Flores v. Bourne et al

Filing 13

PROPOSED FINDINGS AND RECOMMENDED DISPOSITION (PFRD) by Magistrate Judge Gregory J. Fouratt. Objections to PFRD due by 9/22/2021. (gbg)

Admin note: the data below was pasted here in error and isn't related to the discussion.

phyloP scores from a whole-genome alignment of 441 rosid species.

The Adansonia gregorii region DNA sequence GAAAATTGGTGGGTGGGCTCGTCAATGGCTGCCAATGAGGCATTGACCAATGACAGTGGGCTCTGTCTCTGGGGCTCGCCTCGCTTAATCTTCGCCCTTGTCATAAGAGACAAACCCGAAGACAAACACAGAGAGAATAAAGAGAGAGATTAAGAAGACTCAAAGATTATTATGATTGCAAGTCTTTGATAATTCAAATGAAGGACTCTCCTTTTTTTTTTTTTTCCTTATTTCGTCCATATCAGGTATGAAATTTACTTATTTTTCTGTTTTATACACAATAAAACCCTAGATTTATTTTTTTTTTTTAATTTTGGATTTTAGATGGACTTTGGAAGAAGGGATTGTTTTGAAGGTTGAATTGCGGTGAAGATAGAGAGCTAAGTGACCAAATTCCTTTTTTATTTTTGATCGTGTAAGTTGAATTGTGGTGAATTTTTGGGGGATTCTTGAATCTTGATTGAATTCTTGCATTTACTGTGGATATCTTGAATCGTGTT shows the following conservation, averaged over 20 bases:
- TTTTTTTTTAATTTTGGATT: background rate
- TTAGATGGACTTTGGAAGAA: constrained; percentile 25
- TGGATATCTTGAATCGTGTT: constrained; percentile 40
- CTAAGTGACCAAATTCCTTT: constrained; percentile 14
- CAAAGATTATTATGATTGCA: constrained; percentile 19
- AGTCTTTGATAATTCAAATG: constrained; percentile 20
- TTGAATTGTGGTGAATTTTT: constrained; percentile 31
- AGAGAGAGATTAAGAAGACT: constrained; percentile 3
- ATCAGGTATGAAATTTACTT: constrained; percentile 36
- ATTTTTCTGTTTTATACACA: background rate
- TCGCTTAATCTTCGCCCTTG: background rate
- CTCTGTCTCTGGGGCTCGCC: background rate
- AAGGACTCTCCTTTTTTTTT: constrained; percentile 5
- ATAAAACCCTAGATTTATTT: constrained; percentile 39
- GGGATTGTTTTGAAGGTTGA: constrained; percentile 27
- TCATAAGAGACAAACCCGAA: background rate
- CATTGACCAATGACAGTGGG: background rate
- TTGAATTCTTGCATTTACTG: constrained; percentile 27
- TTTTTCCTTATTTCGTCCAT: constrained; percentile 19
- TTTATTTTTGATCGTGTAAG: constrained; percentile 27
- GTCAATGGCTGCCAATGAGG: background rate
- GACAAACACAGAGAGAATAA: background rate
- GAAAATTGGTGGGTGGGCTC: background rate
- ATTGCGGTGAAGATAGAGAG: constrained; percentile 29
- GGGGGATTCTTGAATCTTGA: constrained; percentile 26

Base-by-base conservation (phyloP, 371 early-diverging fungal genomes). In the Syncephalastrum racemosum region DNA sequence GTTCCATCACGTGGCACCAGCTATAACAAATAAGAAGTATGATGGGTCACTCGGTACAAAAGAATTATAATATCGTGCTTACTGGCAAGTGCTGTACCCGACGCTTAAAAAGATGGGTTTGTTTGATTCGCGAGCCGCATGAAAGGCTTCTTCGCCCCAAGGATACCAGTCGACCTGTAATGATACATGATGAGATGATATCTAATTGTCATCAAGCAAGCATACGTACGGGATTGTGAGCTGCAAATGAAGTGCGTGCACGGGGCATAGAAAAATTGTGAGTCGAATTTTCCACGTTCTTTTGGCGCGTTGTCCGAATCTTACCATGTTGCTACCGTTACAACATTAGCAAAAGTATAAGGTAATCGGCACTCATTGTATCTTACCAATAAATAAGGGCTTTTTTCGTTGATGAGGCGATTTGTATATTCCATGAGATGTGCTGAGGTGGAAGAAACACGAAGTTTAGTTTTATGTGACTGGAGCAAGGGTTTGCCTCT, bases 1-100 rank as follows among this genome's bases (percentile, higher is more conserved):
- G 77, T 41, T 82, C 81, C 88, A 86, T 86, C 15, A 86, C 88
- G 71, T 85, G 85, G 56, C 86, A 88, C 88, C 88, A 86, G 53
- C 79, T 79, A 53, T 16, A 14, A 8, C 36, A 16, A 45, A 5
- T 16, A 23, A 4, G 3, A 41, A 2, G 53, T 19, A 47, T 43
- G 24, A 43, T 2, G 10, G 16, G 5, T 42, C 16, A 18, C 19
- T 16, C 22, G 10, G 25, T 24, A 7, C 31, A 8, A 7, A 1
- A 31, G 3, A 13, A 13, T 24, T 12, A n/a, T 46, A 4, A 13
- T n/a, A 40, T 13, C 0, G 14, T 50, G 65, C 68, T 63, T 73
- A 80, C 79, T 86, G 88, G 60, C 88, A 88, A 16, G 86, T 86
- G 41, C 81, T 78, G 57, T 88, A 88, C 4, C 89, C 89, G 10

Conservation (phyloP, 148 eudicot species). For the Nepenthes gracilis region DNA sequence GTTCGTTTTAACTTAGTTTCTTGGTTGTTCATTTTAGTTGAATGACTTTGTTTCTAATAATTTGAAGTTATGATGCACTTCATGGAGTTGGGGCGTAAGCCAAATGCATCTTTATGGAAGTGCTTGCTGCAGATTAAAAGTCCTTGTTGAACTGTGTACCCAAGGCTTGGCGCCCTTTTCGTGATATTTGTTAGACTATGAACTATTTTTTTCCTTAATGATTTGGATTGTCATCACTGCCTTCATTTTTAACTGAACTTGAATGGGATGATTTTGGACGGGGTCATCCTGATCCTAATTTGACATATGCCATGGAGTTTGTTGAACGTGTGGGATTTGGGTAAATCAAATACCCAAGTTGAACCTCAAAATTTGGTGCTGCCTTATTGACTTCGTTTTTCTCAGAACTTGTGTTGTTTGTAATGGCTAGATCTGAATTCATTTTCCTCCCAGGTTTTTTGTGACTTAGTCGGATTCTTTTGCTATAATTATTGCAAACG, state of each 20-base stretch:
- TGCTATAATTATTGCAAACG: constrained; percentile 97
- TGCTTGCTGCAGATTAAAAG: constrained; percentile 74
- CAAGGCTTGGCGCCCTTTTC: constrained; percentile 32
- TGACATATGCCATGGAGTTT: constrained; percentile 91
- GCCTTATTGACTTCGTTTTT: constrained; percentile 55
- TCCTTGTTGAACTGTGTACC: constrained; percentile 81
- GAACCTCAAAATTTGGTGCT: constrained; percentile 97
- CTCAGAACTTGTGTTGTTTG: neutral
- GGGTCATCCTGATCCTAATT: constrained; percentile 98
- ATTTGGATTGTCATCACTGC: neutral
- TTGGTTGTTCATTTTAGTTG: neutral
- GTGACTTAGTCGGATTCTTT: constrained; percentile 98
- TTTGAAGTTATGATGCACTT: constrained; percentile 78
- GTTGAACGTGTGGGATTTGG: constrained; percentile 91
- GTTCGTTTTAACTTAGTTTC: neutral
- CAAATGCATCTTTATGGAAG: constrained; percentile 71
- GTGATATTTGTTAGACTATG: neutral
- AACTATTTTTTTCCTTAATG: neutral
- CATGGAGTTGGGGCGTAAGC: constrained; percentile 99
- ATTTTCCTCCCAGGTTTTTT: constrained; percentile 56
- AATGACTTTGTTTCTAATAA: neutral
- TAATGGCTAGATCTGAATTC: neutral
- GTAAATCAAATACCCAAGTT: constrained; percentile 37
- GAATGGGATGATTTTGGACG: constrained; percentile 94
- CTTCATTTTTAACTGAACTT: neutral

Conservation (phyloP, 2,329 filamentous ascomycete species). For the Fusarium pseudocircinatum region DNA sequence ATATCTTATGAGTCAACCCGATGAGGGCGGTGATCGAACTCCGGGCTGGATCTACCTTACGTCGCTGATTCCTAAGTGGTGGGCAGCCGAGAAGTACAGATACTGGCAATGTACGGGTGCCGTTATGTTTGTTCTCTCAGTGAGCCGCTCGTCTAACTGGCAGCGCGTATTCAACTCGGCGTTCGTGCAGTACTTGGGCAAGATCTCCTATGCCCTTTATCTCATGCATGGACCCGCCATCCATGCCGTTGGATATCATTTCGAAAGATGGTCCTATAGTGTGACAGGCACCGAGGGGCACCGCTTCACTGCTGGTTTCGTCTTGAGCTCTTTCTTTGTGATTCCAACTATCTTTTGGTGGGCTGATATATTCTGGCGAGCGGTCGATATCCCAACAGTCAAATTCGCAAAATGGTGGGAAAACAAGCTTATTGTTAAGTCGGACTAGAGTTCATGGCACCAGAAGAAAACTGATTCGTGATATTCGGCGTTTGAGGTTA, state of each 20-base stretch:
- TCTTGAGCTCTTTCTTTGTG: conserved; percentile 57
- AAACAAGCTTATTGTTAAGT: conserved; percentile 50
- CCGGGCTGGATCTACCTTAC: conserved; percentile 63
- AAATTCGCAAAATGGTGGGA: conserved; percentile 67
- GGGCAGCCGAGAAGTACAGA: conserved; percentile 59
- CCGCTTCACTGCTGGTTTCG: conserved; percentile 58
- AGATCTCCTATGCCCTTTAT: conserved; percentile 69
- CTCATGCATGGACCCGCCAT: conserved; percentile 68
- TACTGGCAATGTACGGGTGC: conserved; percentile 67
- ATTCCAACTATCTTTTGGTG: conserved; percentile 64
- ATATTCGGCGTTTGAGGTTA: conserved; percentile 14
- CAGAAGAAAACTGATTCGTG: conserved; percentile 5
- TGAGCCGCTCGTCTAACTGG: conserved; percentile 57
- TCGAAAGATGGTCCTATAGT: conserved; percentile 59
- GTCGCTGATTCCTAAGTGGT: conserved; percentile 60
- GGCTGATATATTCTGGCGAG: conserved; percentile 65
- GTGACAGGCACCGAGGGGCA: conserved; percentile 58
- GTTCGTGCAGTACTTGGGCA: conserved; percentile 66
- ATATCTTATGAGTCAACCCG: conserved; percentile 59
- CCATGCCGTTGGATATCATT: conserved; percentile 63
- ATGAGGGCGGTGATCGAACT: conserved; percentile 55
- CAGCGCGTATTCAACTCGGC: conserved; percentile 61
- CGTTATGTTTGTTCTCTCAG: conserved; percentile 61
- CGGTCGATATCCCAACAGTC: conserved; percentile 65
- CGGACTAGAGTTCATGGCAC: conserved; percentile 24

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Case 1:20-cv-01028-JCH-GJF Document 13 Filed 09/08/21 Page 1 of 11 UNITED STATES DISTRICT COURT DISTRICT OF NEW MEXICO DAN FLORES, Petitioner, v. Civ. No. 20-1028 JCH/GJF ROBIN BOURNE, Warden, JOHN SANCHEZ, Deputy Warden, and STATE OF NEW MEXICO, Respondents. PROPOSED FINDINGS AND RECOMMENDED DISPOSITION THIS MATTER comes before the Court1 on a Petition for Writ of Habeas Corpus Under 28 U.S.C. § 2254 [ECF No. 1], Respondents’ Answer [ECF No. 9], and Petitioner’s Reply [ECF No. 12]. Having reviewed the briefing, relevant law, and otherwise being fully advised, this Court recommends the Petition be DENIED for the reasons that follow. I. RELEVANT PROCEDURAL AND FACTUAL BACKGROUND On January 4, 2016, a Criminal Information filed in New Mexico’s 4th Judicial District Court charged Petitioner with two counts of Criminal Sexual Contact of a Minor in the Third Degree (Child Under 13). Petitioner retained Marc Grano, Esq., to represent him. After discovery, pretrial litigation, and four previous trial continuances, the district court scheduled a jury trial to begin May 2, 2017. During the pretrial period, the State extended two plea offers to Petitioner via his counsel. See Answer, Exs. B-C. Very early on – indeed, only two months after charges were filed – the 1 Senior U.S. District Judge Judith C. Herrera referred this case to the undersigned to conduct hearings, if warranted, including evidentiary hearings, and to perform any legal analysis required to recommend an ultimate disposition of the case. See ECF No. 10. Although Petitioner requested an evidentiary hearing, see Pet. at 10, he has not identified any evidence to be propounded at such a hearing. Consequently, this Court concludes that no evidentiary hearing is required or permitted. See 28 U.S.C. § 2254(e)(2). 1 Case 1:20-cv-01028-JCH-GJF Document 13 Filed 09/08/21 Page 2 of 11 State offered Petitioner a plea in which he could plead guilty or no contest to both charges and sentencing would be left solely to the trial court’s discretion. Answer, Ex. B. Petitioner did not accept the offer. The second offer – which forms the gravamen of Petitioner’s request for habeas corpus relief – occurred approximately seven weeks before trial. Answer, Ex. C. Substantially more attractive than its predecessor, this offer would have required Petitioner to plead guilty or no contest only to Count 1 with a sentence of eighteen months of probation. Id. The parties further would have agreed that the trial court would decide whether to defer the adjudication or grant a conditional discharge upon Petitioner’s successful completion of the probationary term. Id. By its terms, this offer required acceptance not later than March 31, 2017, and warned that there would be “no subsequent plea negotiations.” Id. Petitioner did not accept the second offer either, despite its guarantee of probation and the possibility that the conviction would be rendered a virtual legal nullity.2 The jury trial commenced on May 2, 2017, and the jury convicted Petitioner of both counts the following day. On September 28, 2017, the trial court sentenced Petitioner to imprisonment for six years as to each of the counts but suspended the sentence for Count 2. Answer, Ex. A at 2. The sentence also included parole for a term of five years to life and registration as a sex offender. Id. at 2-3. The trial court filed the Judgment and Commitment on October 11, 2017. Id. at 1. Petitioner thereafter timely filed a notice of appeal. Answer, Ex. G. Prior to filing his opening brief, however, Petitioner (through counsel) moved to dismiss his appeal. Answer, Ex. M. On February 7, 2018, the New Mexico Court of Appeals granted the motion and dismissed the appeal. Answer, Exs. H, M. Petitioner sought no further direct review of his conviction or 2 Both offers advised that the charged offenses potentially exposed Petitioner to six years in prison. Answer, Exs. BC. 2 Case 1:20-cv-01028-JCH-GJF Document 13 Filed 09/08/21 Page 3 of 11 sentence. Three months after abandoning the direct appeal route but still represented by the same appellate counsel, Petitioner sought habeas corpus relief from the state district court. Answer, Ex. D. Petitioner advanced the same ground for relief that he has advanced in the instant Petition: that his trial counsel’s failure to explain to him the second plea offer deprived Petitioner of the effective assistance of counsel guaranteed by the Sixth Amendment. Petitioner contended before the state court, as he does here, that had his counsel adequately explained the second offer to him, he would have accepted it and not taken his chances at trial. Id. at 5, 10. After the petition was fully briefed and Petitioner had obtained new counsel, the state court held an evidentiary hearing at which Petitioner and his trial counsel testified. On May 29, 2019, the court filed an order denying the petition. Answer, Ex. F. Petitioner sought review of that decision by the New Mexico Supreme Court, but that court denied certiorari on August 20, 2019. Answer, Ex. N. Petitioner alleges that he retained Cristin Kennedy, Esq., on October 9, 2019, for the purpose of seeking habeas relief in this Court. See Pet. at 5. Petitioner asserts that Attorney Kennedy advised him that the deadline for doing so was August 20, 2020 – precisely one year after the state supreme court issued its denial of review. Id. Petitioner contends that Attorney Kennedy died on the morning of August 20th without having filed his federal habeas petition. Id. Petitioner retained new federal habeas counsel on September 1, 2020. Id. This Petition followed on October 7, 2020. See ECF 1. II. PARTIES’ ARGUMENTS As mentioned above, Petitioner advances a singular ground for relief: that his trial counsel rendered constitutionally ineffective assistance by failing to adequately explain the State’s second (and final) plea offer. Petitioner insists that had he been fully informed about what the plea offer 3 Case 1:20-cv-01028-JCH-GJF Document 13 Filed 09/08/21 Page 4 of 11 meant, he would have accepted it, pled no contest, avoided prison altogether, and retained the right to ask the trial court for a conditional discharge. Pet., passim. Petitioner argues that the state trial court unreasonably applied controlling federal law in denying his habeas petition. Pet. at 6. Petitioner requests that this Court vacate his convictions and require the State to re-extend the final plea offer. Pet. at 8.3 In response, the State contends first that the Petition is inexcusably late, filed well after the statutory deadline. Answer at 4-6. Because in its view the deadline expired some three months before Attorney Kennedy’s death, the State further asserts that the doctrine of equitable tolling should not operate to excuse the missed deadline. Id. at 6-8. On the merits of Petitioner’s Sixth Amendment claim, the State urges this Court to deny relief by concluding that the state trial court did not unreasonably apply controlling federal law. Id. at 8-11. In reply, Petitioner modifies his equitable tolling argument to include a claim that Attorney Kennedy’s representation prior to her death was so deficient and egregious as to constitute “misconduct.” Reply at 2. Petitioner attached to the Reply an electronic mail exchange between Attorney Kennedy and Petitioner’s mother that occurred between August 3-14, 2020, in which Attorney Kennedy reiterated that August 20th was the deadline to file the federal habeas petition. Reply, Ex. 1. Petitioner argues that he does not have training in the law, relied in good faith on Attorney Kennedy to comply with any applicable deadline, and should be absolved of any error 3 Anticipating a claim that the Petition was filed after the statutory deadline, Petitioner asserts that the time between Attorney Kennedy’s death and the filing of the Petition should be equitably tolled. Pet. at 4-6. The Petition is silent, however, on the possibility that the statutory deadline had expired well before counsel’s death. 4 Case 1:20-cv-01028-JCH-GJF Document 13 Filed 09/08/21 Page 5 of 11 on her part in failing to do so. Reply at 2-3. III. LIMITATION PERIOD AND STATUTORY TOLLING: ANALYSIS Title 28, United States Code, Section 2244(d)(1) dictates the deadline by which habeas corpus petitions under § 2254 must be filed. As relevant to this case, § 2244(d)(1) provides: A 1-year period of limitation shall apply to an application for a writ of habeas corpus by a person in custody pursuant to the judgment of a State court. The limitation period shall run from the latest of … the date on which the judgment became final by the conclusion of direct review or the expiration of the time for seeking such review[.] 28 U.S.C. § 2244(d)(1). Here, the judgment “became final” on February 7, 2018, when the New Mexico Court of Appeals granted his counsel’s Motion to Dismiss the Appeal. See Answer, Ex. H. By affirmatively withdrawing his direct appeal rather than waiting for the court of appeals to decide it, Petitioner (1) effectively terminated his ability to seek direct review of his conviction, (2) rendered his judgment final under § 2244(d)(1)(A), and (3) started the one-year limitation clock.4 Section 2244 includes a tolling provision that stops the one-year clock for “[t]he time during which a properly filed application for State post-conviction or other collateral review with respect to the pertinent judgment or claim is pending[.]” § 2244(d)(2). Consequently, Petitioner stopped the clock on May 7, 2018, when he filed his Petition for a Writ of Habeas Corpus in the state trial court. See Answer, Ex. D. By that time, the limitation clock had been running from The State suggests the possibility that Petitioner’s conviction did not become “final” under § 2244(d)(1)(A) until thirty days after the court of appeals’ dismissal of the direct appeal. See Answer at 5. Under NMRA 12-502, a party has thirty days to seek review of a court of appeals decision by petitioning for a writ of certiorari to the New Mexico Supreme Court. The State’s suggestion finds some traction in Gonzales v. Thaler, 565 U.S. 134, 150 (2012), which held that – in cases in which state prisoners do not appeal to the state’s highest court – their judgments become final under § 2244(d)(1)(A) when their time for seeking such review has expired. In the instant case, however, this Court concludes that additional days should not be granted because Petitioner affirmatively withdrew his appeal by moving to dismiss it. In this Court’s view, there were no other avenues available to Petitioner on direct review once he received the relief he specifically requested. Ultimately, whether Petitioner could have sought certiorari review of the dismissal of an appeal that Petitioner himself requested is a question this Court need not decide. The Court agrees with the State that the instant Petition was filed well after the deadline regardless whether the one-year clock began running on February 8, 2018, or thirty days later, which would have been March 10, 2018. 4 5 Case 1:20-cv-01028-JCH-GJF Document 13 Filed 09/08/21 Page 6 of 11 February 8, a period of 88 days. After the trial court denied the petition, Petitioner sought review by the New Mexico Supreme Court. See Answer, Ex. I. When that court denied certiorari on August 20, 2019, see Answer, Ex. K, the statutory tolling period ended and the one-year clock resumed its countdown with 277 days to go. Under operation of federal law, the end of the oneyear limitation period became May 23, 2020.5 In his Petition and later in his Reply, Petitioner urges the Court to focus on the significance of August 20, 2020, for that is the day on which Attorney Kennedy believed Petitioner’s federal habeas petition was due and the day on which she unexpectedly died. Petitioner contends that these circumstances were entirely out of his control and he should therefore benefit from the doctrine of equitable tolling to excuse from the one-year limitation period the days between August 20, 2020, and October 7, 2020, the date on which his new counsel filed the instant Petition. In effect, Petitioner is seeking the Court’s permission to have his Petition “relate back” to August 20, 2020. Appearing nowhere in Petitioner’s briefing, however, is any discussion of May 23, 2020 – the date on which the one-year clock under § 2244(d)(1)(A) actually expired. Although Petitioner has proffered an e-mail exchange between his mother and Attorney Kennedy, see Reply, Ex. 1, the Court notes that exchange occurred between August 3-14, 2020, more than two months after the limitation period ended. IV. EQUITABLE TOLLING: ANALYSIS The only legal doctrine that theoretically offers Petitioner any relief from the dismissal 5 This date becomes June 22, 2020, if the Court takes into account the possibility that Petitioner might have been able to seek certiorari from the New Mexico Supreme Court after successfully moving to dismiss his direct appeal. Even that interpretation offers Petitioner no relief, however, for it yields the conclusion that the August 20th target date affixed by Attorney Kennedy was still 58 days late. 6 Case 1:20-cv-01028-JCH-GJF Document 13 Filed 09/08/21 Page 7 of 11 otherwise required by failing to comply with the limitations period is equitable tolling. In his reply brief, Petitioner invokes that doctrine by implying that Attorney Kennedy’s representation of him prior to her death was so deficient and egregious as to constitute “misconduct.” Reply at 2. To support such a bold claim, however, Petitioner points only to Attorney Kennedy advising and continually re-advising Petitioner and his mother that the filing deadline was August 20, 2020. Id. at 2-3. Petitioner even concedes that the August 20th deadline was erroneous: “The fact that Ms. Kennedy did not alert [Petitioner] of the correct filing date, despite having been retained on the matter for almost one year, was certainly beyond [Petitioner’s] control.” Id. at 3 (emphasis added). Petitioner argues that he does not have training in the law, relied in good faith on Attorney Kennedy to comply with any applicable deadline, and should be absolved of any error on her part in failing to do so. Reply at 2-3. To obtain equitable tolling based on attorney misconduct, the attorney’s actions must be “[p]articularly egregious, ... such as repeated, deceitful assurances that a habeas petition would soon be filed.” Trujillo v. Tapia, 359 F. App’x 952, 955 (10th Cir. 2010) (unpublished) (emphasis added) (citing Fleming v. Evans, 481 F.3d 1249, 1255-56 (10th Cir. 2007)); see also Montoya v. Milyard, 342 F. Appx. 430, 432 (10th Cir. 2009) (unpublished) (explaining that equitable tolling is available only where an attorney “affirmatively misled his client”). To obtain relief, a petitioner must demonstrate an attorney’s conduct constitutes “far more than ... ‘excusable neglect.’” Holland v. Florida, 560 U.S. 631, 651-52 (2010). “[A] garden variety claim of excusable neglect, such as a simple miscalculation that leads a lawyer to miss a filing deadline, does not warrant equitable tolling.” Id.6 In other words, mere negligence by counsel is generally not a basis for 6 Additional guidance from other circuits emphasizes how egregious the attorney misconduct must be to justify equitable tolling. See, e.g., United States v. Martin, 408 F.3d 1089, 1093 (8th Cir. 2005) (concluding that habeas counsel’s affirmative misrepresentations, failure to communicate with habeas client, and failure to return client’s papers constitute egregious misconduct that may be basis for equitable tolling); Spitsyn v. Moore, 345 F.3d 796, 801 7 Case 1:20-cv-01028-JCH-GJF Document 13 Filed 09/08/21 Page 8 of 11 equitable tolling. See Fleming, 481 F.3d at 1255-56. Indeed, “clients, even if incarcerated, must ‘vigilantly oversee,’ and ultimately bear responsibility for, their attorneys’ actions or failures.” Id. The United States Supreme Court has squarely rejected the argument that a habeas attorney’s miscalculating of a limitations period entitles a petitioner to equitable tolling. Lawrence v. Florida, 549 U.S. 327, 336-37 (2007) (“If credited, this argument would essentially equitably toll limitations periods for every person whose attorney missed a deadline. Attorney miscalculation is simply not sufficient to warrant equitable tolling, particularly in the postconviction context where prisoners have no constitutional right to counsel.” (emphasis added)). For its part, the Tenth Circuit has repeatedly refused to apply equitable tolling where, as here, habeas counsel negligently misapprehended the requirements of 28 U.S.C. §§ 2244 and 2254. See Fleming, 481 F.3d at 1256 (citing cases for the proposition that equitable tolling is not available based on “attorney error, miscalculation, inadequate research,” or “a mistake by a party’s counsel in interpreting a statute of limitations”) (quotations omitted); Jones v. Romero, 835 Fed. Appx. 973, 978 (10th Cir. 2020) (unpublished) (declining to apply equitable tolling where petitioner “received improper advice [regarding the statute of limitations] within AEDPA’s one-year window”); Chavez v. Franco, 794 Fed. Appx. 741, 745 (10th Cir. 2019) (unpublished) (finding no extraordinary circumstance to justify tolling where “state post-conviction counsel was ineffective for failing to assert all of the claims in a timely fashion in the New Mexico state courts”); Mullins v. Allbaugh, 663 Fed. Appx. 628, 632 (10th Cir. 2016) (unpublished) (declining to apply equitable (9th Cir. 2003) (holding that attorney’s misconduct in failing to file habeas petition and refusing to return client file constitutes egregious misconduct that may justify equitable tolling); Baldayaque v. United States, 338 F.3d 145, 152 (2d Cir. 2003) (reasoning that egregious misconduct on the part of petitioner’s counsel, including failure to file § 2255 petition as requested by client, failure to conduct research on client’s case, and failure to communicate with client, may justify equitable tolling); Brown v. Shannon, 322 F.3d 768, 773–74 (3d Cir. 2003) (acknowledging that an attorney’s affirmative lies to petitioner may be grounds for equitable tolling); United States v. Wynn, 292 F.3d 226, 230 (5th Cir. 2002) (same). 8 Case 1:20-cv-01028-JCH-GJF Document 13 Filed 09/08/21 Page 9 of 11 tolling where petitioner went “through at least five lawyers, one of whom sat on the case for many years and was eventually disbarred”); Phillips v. Addison, 448 Fed. Appx. 817, 819 (10th Cir. 2011) (unpublished) (“Unacceptable though attorney Monroe’s mistake may be, it is a negligent miscalculation of the sort that our precedents deem unworthy of equitable tolling. Unlike the unscrupulous attorney in Fleming who intentionally deceived his client into believing he was filing a petition, Monroe simply provided incorrect advice.”); Montoya v. Milyard, 342 Fed. Appx. 430, 432 (10th Cir. 2009) (unpublished) (The failure to “notify [petitioner] of the statute of limitations” constitutes ordinary negligence and is not grounds for tolling); Reynolds v. Hines, 55 Fed. Appx. 512, 513 (10th Cir. 2003) (unpublished) (affirming district court’s “reject[ion][of] Reynolds’ request that the limitations period be equitably tolled” noting “Reynolds’ attorney’s incorrect advice regarding when the limitations period began to run was not the type of extraordinary circumstance entitling Reynolds to equitable tolling”); see also Cordova v. Martinez, 2021 WL 2156461 (D.N.M. May 27, 2021) (unpublished) (refusing to apply equitable tolling based on habeas counsel’s miscalculation of, and inadequate research on, the statute of limitations). Other circuits align with ours on the principle that negligence by habeas counsel does not give rise to equitable tolling. “The rationale is that attorney negligence is not extraordinary and clients, even if incarcerated, must ‘vigilantly oversee,’ and ultimately bear responsibility for, their attorneys’ actions or failures.” Modrowski v. Mote, 322 F.3d 965, 968 (7th Cir. 2003); see also Merritt v. Blaine, 326 F.3d 157, 169 (3d Cir. 2003) (applying general rule that “attorney error, miscalculation, inadequate research, or other mistakes have not been found to rise to the extraordinary circumstances required for equitable tolling” (quotation omitted)); Rouse v. Lee, 339 F.3d 238, 248 (4th Cir. 2003) (“[A] mistake by a party’s counsel in interpreting a statute of limitations does not present the extraordinary circumstance beyond the party’s control where 9 Case 1:20-cv-01028-JCH-GJF Document 13 Filed 09/08/21 Page 10 of 11 equity should step in to give the party the benefit of his erroneous understanding.” (quotation omitted)); United States v. Martin, 408 F.3d 1089, 1093 (8th Cir. 2005) (“Ineffective assistance of counsel, where it is due to an attorney’s negligence or mistake, has not generally been considered an extraordinary circumstance [with respect to equitable tolling].”). Applying the foregoing legal authorities to the facts here, this Court readily concludes that there is no evidence whatsoever that Attorney Kennedy’s mistake in calculating the filing deadline was borne of anything other than negligence. The filing date that she targeted all along was August 20, 2020, exactly one year after the New Mexico Supreme Court denied the petition for writ of certiorari. Attorney Kennedy was the fourth attorney to represent Petitioner in this case (following on the heels of Marc Grano, Esq., Zachary Ives, Esq., and the team of Ryan Villa and Richelle Anderson, Esqs) and was retained several weeks after the state supreme court denied review. With the benefit of hindsight, it is easy to see how Attorney Kennedy could have inadvertently failed to account for the time the one-year limitations clock ran before the filing of the state habeas petition. After all, she was not involved in Petitioner’s case when that time was running. But no matter how earnest or well-intentioned, Attorney Kennedy’s calculation of the filing deadline was contrary to law for it omitted consideration of the 88 days that had lapsed between the date on which Petitioner’s judgment became final (February 7, 2018) and the date on which he stopped the clock by filing the state habeas petition (May 7, 2018). Although Petitioner intimates that Attorney Kennedy was guilty of egregious misconduct, Reply at 2, there is nothing to support such an accusation. Unlike the facts in Fleming, Petitioner here makes no argument that his attorney intentionally or maliciously deceived him or his mother, abandoned his case, or secretly knew that the limitation period had expired months before. Instead, 10 Case 1:20-cv-01028-JCH-GJF Document 13 Filed 09/08/21 Page 11 of 11 Attorney Kennedy’s conduct here falls short – far short – of the egregious misconduct that could justify equitable tolling. Because the deadline under § 2241(d)(1) expired May 23, 2020 (or June 22, 2020, at the very latest), it is not necessary for the Court to consider or decide the legal significance of Attorney Kennedy’s failure to file the federal habeas petition on August 20th. Furthermore, because of its conclusion that the Petition is time-barred, the Court does not address the merits of Petitioner’s claim that the state habeas court unreasonably applied federal law in evaluating whether Petitioner’s trial counsel provided ineffective assistance during plea negotiations. V. CONCLUSION For the foregoing reasons, the Court RECOMMENDS that the presiding judge conclude that the Petition for Writ of Habeas Corpus is barred by the one-year limitation period set forth in 28 U.S.C. § 2244(d)(1)(A). The Court FURTHER RECOMMENDS that the Petition be DENIED and this case DISMISSED WITH PREJUDICE. The Court FINALLY RECOMMENDS that no certificate of appealability be granted. IT IS SO RECOMMENDED. ________________________________________ THE HONORABLE GREGORY J. FOURATT UNITED STATES MAGISTRATE JUDGE THE PARTIES ARE FURTHER NOTIFIED THAT WITHIN 14 DAYS OF SERVICE of a copy of these Proposed Findings and Recommended Disposition they may file written objections with the Clerk of the District Court pursuant to 28 U.S.C. § 636(b)(1)(c). Any request for an extension must be filed in writing no later than seven days from the date of this filing. A party must file any objections with the Clerk of the District Court within the fourteen-day period if that party wants to have appellate review of the proposed findings and recommended disposition. If no objections are filed, no appellate review will be allowed. 11